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Surge in Threats Faced by Women and Children in AI Scandals

Nowadays, cyber violence against women and kids is an increasing concern.
Cover Image Source: Scams | Pexels | by cottonbro studio
Cover Image Source: Scams | Pexels | by cottonbro studio

In recent weeks, the unsettling circulation of explicit and pornographic images purportedly featuring megastar Taylor Swift has brought the dark side of artificial intelligence (AI) into sharp focus. While the unauthorized use of AI-generated content, particularly manipulated images of women, is not a new phenomenon, the incident involving the country-pop artist serves as a stark reminder of the escalating threats faced by individuals across the globe, from school-going children to young adults.


The issue goes beyond celebrities, as people are increasingly becoming targets of AI-generated malicious content. The ease of access to AI tools exacerbates this problem, with reports emerging of high school students having their faces manipulated by AI and shared online by peers. A renowned female Twitch streamer also fell victim to her likeness being used in a fake, explicit pornographic video that rapidly circulated within the gaming community.

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Danielle Citron, a professor at the University of Virginia School of Law, emphasizes that the impact is widespread, affecting people in various professions and walks of life. The recent targeting of Swift, a beloved celebrity with a massive fan base, has brought attention to the growing issues surrounding AI-generated imagery.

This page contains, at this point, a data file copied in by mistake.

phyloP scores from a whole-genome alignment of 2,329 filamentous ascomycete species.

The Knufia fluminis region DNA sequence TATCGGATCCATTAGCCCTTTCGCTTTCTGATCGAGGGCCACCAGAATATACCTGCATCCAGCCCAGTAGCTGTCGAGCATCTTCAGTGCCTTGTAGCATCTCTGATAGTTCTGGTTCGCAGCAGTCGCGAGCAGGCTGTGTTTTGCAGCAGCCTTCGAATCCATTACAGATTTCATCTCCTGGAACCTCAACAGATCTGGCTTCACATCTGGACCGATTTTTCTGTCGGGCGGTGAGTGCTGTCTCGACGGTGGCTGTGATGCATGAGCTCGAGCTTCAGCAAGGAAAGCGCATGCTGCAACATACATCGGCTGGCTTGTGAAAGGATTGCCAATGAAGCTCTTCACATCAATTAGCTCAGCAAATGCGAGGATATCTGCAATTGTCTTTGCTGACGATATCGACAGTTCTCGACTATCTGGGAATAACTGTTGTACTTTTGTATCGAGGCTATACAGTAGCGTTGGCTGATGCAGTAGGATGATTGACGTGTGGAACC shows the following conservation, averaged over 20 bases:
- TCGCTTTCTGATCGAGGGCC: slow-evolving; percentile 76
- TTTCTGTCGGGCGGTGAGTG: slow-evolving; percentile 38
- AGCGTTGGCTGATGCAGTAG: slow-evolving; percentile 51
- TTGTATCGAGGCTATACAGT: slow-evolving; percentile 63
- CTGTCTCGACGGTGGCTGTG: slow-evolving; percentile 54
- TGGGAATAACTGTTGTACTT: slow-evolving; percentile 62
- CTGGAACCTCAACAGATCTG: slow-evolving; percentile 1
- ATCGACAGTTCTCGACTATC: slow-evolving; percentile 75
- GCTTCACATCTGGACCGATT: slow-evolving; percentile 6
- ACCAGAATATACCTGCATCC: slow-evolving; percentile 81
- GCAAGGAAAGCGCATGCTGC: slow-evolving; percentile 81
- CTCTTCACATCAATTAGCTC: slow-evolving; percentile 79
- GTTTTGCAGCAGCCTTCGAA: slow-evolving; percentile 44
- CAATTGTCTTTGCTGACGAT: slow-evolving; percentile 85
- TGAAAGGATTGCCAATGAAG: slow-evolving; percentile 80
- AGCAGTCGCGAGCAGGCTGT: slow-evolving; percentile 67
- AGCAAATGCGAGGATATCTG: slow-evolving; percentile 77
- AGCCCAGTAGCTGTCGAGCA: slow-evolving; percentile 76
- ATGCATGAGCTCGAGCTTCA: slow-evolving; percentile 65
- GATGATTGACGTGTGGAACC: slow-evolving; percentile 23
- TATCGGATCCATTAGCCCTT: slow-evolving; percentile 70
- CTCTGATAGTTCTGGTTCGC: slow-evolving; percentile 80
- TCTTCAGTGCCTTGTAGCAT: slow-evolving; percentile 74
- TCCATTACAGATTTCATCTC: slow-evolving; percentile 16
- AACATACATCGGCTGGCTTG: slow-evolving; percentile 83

The unauthorized use of AI to manipulate and distribute explicit content is akin to the well-known practice of "revenge porn." What sets the current trend apart is the difficulty in discerning the authenticity of manipulated images and videos. Social media platforms, where much of this content is shared, struggle to effectively monitor and moderate such material due to a lack of sufficient guardrails.

Taylor Swift attends the 2019 MTV Video Music Awards | Getty Images | Photo by Jamie McCarthy
Image Source: Taylor Swift attends the 2019 MTV Video Music Awards | Getty Images | Photo by Jamie McCarthy

Swift's case underscores the challenges faced by victims, as the response to the incident took considerable time, and many manipulated images continue to circulate in less regulated spaces. Social media platforms, including X (formerly Twitter), have implemented policies against the sharing of synthetic or manipulated media, but their reliance on automated systems and reduced content moderation teams raises concerns about the effectiveness of these measures.


As AI tools become more accessible, the creation of manipulated images and videos becomes easier, with unmoderated AI models available on open-source platforms contributing to the challenge. Currently, only nine U.S. states have laws against the creation or sharing of non-consensual deepfake photography, highlighting the need for comprehensive federal legislation.

Experts are calling for changes to Section 230 of the Communications Decency Act, which protects online platforms from liability over user-generated content. However, addressing the complex issue of AI-generated malicious content requires a multifaceted approach, combining legal reforms, improved content moderation, and public awareness.

To protect themselves from becoming victims of non-consensual imagery, individuals are advised to keep their profiles private and share photos only with trusted individuals. As AI systems become more efficient, limiting shared content becomes increasingly important. Furthermore, maintaining robust cybersecurity practices, such as using strong passwords and safeguarding personal data, can help mitigate the risk of hackers exploiting victims.